Summary: Joseph was an Israelite and he kept the law, and Jesus did too. Therefore, Luke gives us this incident from the “silent years” of Jesus’ life.
Harmony of the Gospels
Childhood of Jesus
Luke 2:40, 51
God has chosen not to tell us much about Jesus, until He begins His ministry at about thirty years of age. We are only given a couple of events from those early years, but I believe that they were important to Him. Those were years when He experienced humanity to the fullest extent. He lived in a fishbowl for the final three years of His life; but I believe Jesus had a normal childhood and then as a young man that He set at a table and wondered how he could pay his taxes, with his income as a carpenter. I believe that He was a good carpenter. I think that He worked hard and that He was well liked. I don’t like the pictures that show a thin, effeminate Savior. He must have been a strong, impressive, handsome man. There is no way you can prove me wrong, so I can believe what I want about these things and I guess that you can too. Now let’s see what Luke said about His childhood.
And the child grew and became strong; He was filled with wisdom, and the grace of God was upon Him.” (Luke 2:40)
The grace of God was on Him, and He grew physically, spiritually and mentally. All children grow, but all children do not have the grace of God on them. Later on, some would be amazed because He could read and because He knew scripture and that He spoke as no one ever before. He was uneducated, but He had the grace of God on Him.
Then He went down to Nazareth with them and was obedient to them. But His mother treasured all these things in her heart. (Luke 2:15)
I believe that Mary and Joseph would say, “He is a good son.” He was obedient to them. Today, young people are rude and rebellious and parents are afraid to discipline them, because society says that spanking may damage their fragile self-esteem.
It is remarkable to me that Jesus, the Son of God, obeyed His parents and was subject to them.
Jesus 12 Years Old Visits the Temple
Luke records one incident from the childhood of Jesus that took place when He was twelve years old. It revolves around the annual celebration of Passover. Israel was given three feasts, which all males were required to attend: Passover, Pentecost and Tabernacles. The feast of Passover was a memorial to Israel’s deliverance from Egypt and to their adoption as Jehovah’s nation. Directions for how the Passover was to be celebrated is given in Deuteronomy. “Observe the month Abib and celebrate the Passover of the Lord your God, because in the month of Abib he brought you out of Egypt by night. Sacrifice as the Passover to the Lord your God an animal from your flock or herd at the place the Lord will choose as a dwelling for His name.” (Deuteronomy 16:1-2) The background of the Passover is found in Exodus 12. The nation of Israel was living in slavery in Egypt. Moses had been chosen by God, to confront Pharaoh and to lead Israel out of Egypt, to the land of God’s promise. Pharaoh refused to release the Israelites, so God inflicted the Egyptians with plague after plague. The final plague was successful. Moses told the people of Israel to kill a lamb and to paint the doorposts of their homes with the lamb’s blood. God sent an angel of death into Egypt to kill the first born of every family. But the angel was not to enter any house that had blood on the doorposts. Pharaoh’s son was killed that night, therefore he finally let God’s people leave.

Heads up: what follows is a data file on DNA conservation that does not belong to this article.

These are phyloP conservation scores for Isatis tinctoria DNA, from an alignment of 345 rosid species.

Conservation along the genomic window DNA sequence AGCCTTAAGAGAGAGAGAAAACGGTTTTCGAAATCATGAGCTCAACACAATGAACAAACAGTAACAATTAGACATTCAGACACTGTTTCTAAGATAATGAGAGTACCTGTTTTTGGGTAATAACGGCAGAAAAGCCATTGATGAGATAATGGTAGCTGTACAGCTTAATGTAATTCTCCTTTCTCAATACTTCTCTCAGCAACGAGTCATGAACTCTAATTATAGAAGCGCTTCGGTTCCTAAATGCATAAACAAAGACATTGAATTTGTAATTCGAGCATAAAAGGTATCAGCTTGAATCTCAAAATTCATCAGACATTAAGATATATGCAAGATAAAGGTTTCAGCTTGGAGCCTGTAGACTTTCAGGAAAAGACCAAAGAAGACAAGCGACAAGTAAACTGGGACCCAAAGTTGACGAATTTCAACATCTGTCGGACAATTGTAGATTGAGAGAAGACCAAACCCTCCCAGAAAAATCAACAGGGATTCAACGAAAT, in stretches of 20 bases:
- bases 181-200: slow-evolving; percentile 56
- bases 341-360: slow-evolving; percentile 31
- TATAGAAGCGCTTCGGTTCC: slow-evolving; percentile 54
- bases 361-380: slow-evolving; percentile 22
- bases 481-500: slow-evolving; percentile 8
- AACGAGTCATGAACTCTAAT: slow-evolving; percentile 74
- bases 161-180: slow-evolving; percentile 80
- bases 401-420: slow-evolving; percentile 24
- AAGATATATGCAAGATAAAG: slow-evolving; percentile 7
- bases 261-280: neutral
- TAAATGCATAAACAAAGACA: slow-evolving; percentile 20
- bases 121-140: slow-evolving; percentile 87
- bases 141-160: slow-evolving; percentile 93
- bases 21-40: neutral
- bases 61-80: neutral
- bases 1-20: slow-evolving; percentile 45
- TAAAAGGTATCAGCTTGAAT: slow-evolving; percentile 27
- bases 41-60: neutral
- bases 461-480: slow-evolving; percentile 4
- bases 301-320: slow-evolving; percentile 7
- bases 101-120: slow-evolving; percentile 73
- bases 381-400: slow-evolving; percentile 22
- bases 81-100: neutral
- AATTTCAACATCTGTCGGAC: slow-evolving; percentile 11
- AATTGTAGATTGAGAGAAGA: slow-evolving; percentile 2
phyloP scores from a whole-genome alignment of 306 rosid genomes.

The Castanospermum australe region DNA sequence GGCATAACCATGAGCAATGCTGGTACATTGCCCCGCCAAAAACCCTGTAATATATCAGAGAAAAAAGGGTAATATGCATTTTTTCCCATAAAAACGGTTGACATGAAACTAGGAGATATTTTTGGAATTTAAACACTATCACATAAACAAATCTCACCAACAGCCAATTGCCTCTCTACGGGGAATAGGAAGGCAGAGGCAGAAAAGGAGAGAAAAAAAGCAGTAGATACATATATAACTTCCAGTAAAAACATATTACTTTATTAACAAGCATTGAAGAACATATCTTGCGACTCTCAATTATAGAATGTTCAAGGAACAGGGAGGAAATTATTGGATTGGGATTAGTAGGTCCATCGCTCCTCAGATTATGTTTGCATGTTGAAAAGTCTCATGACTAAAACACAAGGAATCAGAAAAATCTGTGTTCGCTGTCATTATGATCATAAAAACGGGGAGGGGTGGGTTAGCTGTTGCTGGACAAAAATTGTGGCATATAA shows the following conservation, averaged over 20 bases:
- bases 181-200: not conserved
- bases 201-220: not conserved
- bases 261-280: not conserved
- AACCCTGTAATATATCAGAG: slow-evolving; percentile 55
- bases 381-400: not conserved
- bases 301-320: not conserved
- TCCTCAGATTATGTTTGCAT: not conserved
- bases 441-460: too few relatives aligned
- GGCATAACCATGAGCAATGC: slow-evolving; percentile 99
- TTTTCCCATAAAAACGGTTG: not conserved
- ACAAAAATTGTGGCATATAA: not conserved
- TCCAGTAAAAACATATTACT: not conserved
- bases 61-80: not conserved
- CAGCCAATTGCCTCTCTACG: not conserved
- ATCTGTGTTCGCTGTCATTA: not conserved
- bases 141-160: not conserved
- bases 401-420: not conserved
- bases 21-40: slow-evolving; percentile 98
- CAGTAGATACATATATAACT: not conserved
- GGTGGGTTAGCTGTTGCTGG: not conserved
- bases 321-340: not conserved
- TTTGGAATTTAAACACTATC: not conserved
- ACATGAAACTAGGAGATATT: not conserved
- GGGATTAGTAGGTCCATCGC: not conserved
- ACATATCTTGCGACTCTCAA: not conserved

God wanted His people to remember how He had delivered them, so He instituted the Passover feast. “You must not sacrifice the Passover in any town the Lord your God gives you except in the place He will choose as a dwelling for His name. There you must sacrifice the Passover in the evening, when the sun goes down, on the anniversary of your departure from Egypt. Roast it and eat it at the place the Lord your God will choose. Then in the morning return to your tents. For six days eat unleavened bread and on the seventh day hold an assembly to the Lord your God and do no work.” Deuteronomy 16:5-8)
The feast of Passover was held in only one place; Jerusalem. All males were to go to Jerusalem at that time.
Joseph was an Israelite and he kept the law, and Jesus did too. Therefore, Luke gives us this incident from the “silent years” of Jesus’ life.
Every year His parents went to Jerusalem for the feast of the Passover. When He was twelve years old, they went up to the feast, according to the custom. After the feast was over, while His parents were returning home, the boy Jesus stayed behind in Jerusalem, but they were unaware of it. Thinking He was in their company, they traveled on for a day. Then they began looking for Him among their relatives and friends. When they did not find Him, they went back to Jerusalem to look for Him. (Luke 2:41-45)